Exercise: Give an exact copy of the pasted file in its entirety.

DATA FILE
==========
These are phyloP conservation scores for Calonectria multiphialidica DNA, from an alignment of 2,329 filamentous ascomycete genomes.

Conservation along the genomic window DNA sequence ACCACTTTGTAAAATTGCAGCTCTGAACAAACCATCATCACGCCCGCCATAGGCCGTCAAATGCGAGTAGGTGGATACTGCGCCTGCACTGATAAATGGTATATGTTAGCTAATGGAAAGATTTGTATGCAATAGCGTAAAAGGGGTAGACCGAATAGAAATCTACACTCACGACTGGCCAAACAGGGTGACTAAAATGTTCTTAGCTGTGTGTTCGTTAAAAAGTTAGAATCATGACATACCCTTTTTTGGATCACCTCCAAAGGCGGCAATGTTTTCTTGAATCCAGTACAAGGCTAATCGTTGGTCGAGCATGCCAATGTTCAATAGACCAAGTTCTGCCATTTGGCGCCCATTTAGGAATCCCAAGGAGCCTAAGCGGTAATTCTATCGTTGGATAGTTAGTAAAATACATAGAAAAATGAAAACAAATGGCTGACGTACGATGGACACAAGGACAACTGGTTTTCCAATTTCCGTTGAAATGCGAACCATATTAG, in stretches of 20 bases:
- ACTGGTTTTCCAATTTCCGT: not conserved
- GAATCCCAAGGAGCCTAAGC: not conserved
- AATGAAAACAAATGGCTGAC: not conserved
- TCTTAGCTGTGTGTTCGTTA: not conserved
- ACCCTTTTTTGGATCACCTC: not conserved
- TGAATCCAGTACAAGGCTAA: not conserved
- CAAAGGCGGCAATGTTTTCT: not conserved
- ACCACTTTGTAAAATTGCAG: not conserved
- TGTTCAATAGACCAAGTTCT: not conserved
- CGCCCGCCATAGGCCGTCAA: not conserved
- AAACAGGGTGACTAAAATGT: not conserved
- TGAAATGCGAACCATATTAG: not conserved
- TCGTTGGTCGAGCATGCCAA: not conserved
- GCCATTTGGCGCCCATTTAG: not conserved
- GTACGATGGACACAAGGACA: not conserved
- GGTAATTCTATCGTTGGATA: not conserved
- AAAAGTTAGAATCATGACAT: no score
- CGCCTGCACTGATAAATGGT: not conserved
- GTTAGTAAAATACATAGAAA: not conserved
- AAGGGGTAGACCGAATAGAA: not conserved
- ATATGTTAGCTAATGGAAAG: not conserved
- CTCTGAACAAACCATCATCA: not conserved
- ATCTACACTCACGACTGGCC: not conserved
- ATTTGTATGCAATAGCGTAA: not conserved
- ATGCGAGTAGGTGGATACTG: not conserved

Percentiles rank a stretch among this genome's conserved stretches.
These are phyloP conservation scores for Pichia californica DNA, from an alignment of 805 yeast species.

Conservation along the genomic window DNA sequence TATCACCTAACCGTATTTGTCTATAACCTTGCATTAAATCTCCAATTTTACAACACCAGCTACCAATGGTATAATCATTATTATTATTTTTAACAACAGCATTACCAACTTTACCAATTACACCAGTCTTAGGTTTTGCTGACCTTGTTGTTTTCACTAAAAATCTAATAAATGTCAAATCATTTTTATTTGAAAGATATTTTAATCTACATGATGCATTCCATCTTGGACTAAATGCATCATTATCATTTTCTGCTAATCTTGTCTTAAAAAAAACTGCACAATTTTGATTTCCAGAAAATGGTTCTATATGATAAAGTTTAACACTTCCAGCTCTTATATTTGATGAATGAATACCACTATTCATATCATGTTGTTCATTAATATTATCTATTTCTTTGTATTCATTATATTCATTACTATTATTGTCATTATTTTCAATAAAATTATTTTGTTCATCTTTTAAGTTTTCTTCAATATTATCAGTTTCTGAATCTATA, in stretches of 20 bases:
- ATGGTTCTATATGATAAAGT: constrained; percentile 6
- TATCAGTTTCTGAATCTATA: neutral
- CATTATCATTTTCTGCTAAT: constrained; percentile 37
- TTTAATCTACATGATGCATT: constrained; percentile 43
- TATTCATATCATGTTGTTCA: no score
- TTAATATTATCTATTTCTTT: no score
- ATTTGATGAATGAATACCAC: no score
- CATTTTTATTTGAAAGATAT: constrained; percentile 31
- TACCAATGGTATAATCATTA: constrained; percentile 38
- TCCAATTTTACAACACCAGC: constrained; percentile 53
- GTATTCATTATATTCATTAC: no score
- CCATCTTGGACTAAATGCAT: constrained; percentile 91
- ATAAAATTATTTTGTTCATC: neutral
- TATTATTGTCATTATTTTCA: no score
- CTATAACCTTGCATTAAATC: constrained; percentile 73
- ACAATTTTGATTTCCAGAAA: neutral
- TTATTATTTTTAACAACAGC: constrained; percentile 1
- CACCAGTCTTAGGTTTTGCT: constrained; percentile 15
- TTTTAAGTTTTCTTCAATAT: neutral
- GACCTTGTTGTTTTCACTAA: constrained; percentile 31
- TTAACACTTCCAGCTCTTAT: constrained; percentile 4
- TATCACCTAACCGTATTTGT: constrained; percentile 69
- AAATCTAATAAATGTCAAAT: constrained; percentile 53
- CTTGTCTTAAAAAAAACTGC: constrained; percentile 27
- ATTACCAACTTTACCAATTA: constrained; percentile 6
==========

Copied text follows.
These are phyloP conservation scores for Calonectria multiphialidica DNA, from an alignment of 2,329 filamentous ascomycete genomes.

Conservation along the genomic window DNA sequence ACCACTTTGTAAAATTGCAGCTCTGAACAAACCATCATCACGCCCGCCATAGGCCGTCAAATGCGAGTAGGTGGATACTGCGCCTGCACTGATAAATGGTATATGTTAGCTAATGGAAAGATTTGTATGCAATAGCGTAAAAGGGGTAGACCGAATAGAAATCTACACTCACGACTGGCCAAACAGGGTGACTAAAATGTTCTTAGCTGTGTGTTCGTTAAAAAGTTAGAATCATGACATACCCTTTTTTGGATCACCTCCAAAGGCGGCAATGTTTTCTTGAATCCAGTACAAGGCTAATCGTTGGTCGAGCATGCCAATGTTCAATAGACCAAGTTCTGCCATTTGGCGCCCATTTAGGAATCCCAAGGAGCCTAAGCGGTAATTCTATCGTTGGATAGTTAGTAAAATACATAGAAAAATGAAAACAAATGGCTGACGTACGATGGACACAAGGACAACTGGTTTTCCAATTTCCGTTGAAATGCGAACCATATTAG, in stretches of 20 bases:
- ACTGGTTTTCCAATTTCCGT: not conserved
- GAATCCCAAGGAGCCTAAGC: not conserved
- AATGAAAACAAATGGCTGAC: not conserved
- TCTTAGCTGTGTGTTCGTTA: not conserved
- ACCCTTTTTTGGATCACCTC: not conserved
- TGAATCCAGTACAAGGCTAA: not conserved
- CAAAGGCGGCAATGTTTTCT: not conserved
- ACCACTTTGTAAAATTGCAG: not conserved
- TGTTCAATAGACCAAGTTCT: not conserved
- CGCCCGCCATAGGCCGTCAA: not conserved
- AAACAGGGTGACTAAAATGT: not conserved
- TGAAATGCGAACCATATTAG: not conserved
- TCGTTGGTCGAGCATGCCAA: not conserved
- GCCATTTGGCGCCCATTTAG: not conserved
- GTACGATGGACACAAGGACA: not conserved
- GGTAATTCTATCGTTGGATA: not conserved
- AAAAGTTAGAATCATGACAT: no score
- CGCCTGCACTGATAAATGGT: not conserved
- GTTAGTAAAATACATAGAAA: not conserved
- AAGGGGTAGACCGAATAGAA: not conserved
- ATATGTTAGCTAATGGAAAG: not conserved
- CTCTGAACAAACCATCATCA: not conserved
- ATCTACACTCACGACTGGCC: not conserved
- ATTTGTATGCAATAGCGTAA: not conserved
- ATGCGAGTAGGTGGATACTG: not conserved

Percentiles rank a stretch among this genome's conserved stretches.
These are phyloP conservation scores for Pichia californica DNA, from an alignment of 805 yeast species.

Conservation along the genomic window DNA sequence TATCACCTAACCGTATTTGTCTATAACCTTGCATTAAATCTCCAATTTTACAACACCAGCTACCAATGGTATAATCATTATTATTATTTTTAACAACAGCATTACCAACTTTACCAATTACACCAGTCTTAGGTTTTGCTGACCTTGTTGTTTTCACTAAAAATCTAATAAATGTCAAATCATTTTTATTTGAAAGATATTTTAATCTACATGATGCATTCCATCTTGGACTAAATGCATCATTATCATTTTCTGCTAATCTTGTCTTAAAAAAAACTGCACAATTTTGATTTCCAGAAAATGGTTCTATATGATAAAGTTTAACACTTCCAGCTCTTATATTTGATGAATGAATACCACTATTCATATCATGTTGTTCATTAATATTATCTATTTCTTTGTATTCATTATATTCATTACTATTATTGTCATTATTTTCAATAAAATTATTTTGTTCATCTTTTAAGTTTTCTTCAATATTATCAGTTTCTGAATCTATA, in stretches of 20 bases:
- ATGGTTCTATATGATAAAGT: constrained; percentile 6
- TATCAGTTTCTGAATCTATA: neutral
- CATTATCATTTTCTGCTAAT: constrained; percentile 37
- TTTAATCTACATGATGCATT: constrained; percentile 43
- TATTCATATCATGTTGTTCA: no score
- TTAATATTATCTATTTCTTT: no score
- ATTTGATGAATGAATACCAC: no score
- CATTTTTATTTGAAAGATAT: constrained; percentile 31
- TACCAATGGTATAATCATTA: constrained; percentile 38
- TCCAATTTTACAACACCAGC: constrained; percentile 53
- GTATTCATTATATTCATTAC: no score
- CCATCTTGGACTAAATGCAT: constrained; percentile 91
- ATAAAATTATTTTGTTCATC: neutral
- TATTATTGTCATTATTTTCA: no score
- CTATAACCTTGCATTAAATC: constrained; percentile 73
- ACAATTTTGATTTCCAGAAA: neutral
- TTATTATTTTTAACAACAGC: constrained; percentile 1
- CACCAGTCTTAGGTTTTGCT: constrained; percentile 15
- TTTTAAGTTTTCTTCAATAT: neutral
- GACCTTGTTGTTTTCACTAA: constrained; percentile 31
- TTAACACTTCCAGCTCTTAT: constrained; percentile 4
- TATCACCTAACCGTATTTGT: constrained; percentile 69
- AAATCTAATAAATGTCAAAT: constrained; percentile 53
- CTTGTCTTAAAAAAAACTGC: constrained; percentile 27
- ATTACCAACTTTACCAATTA: constrained; percentile 6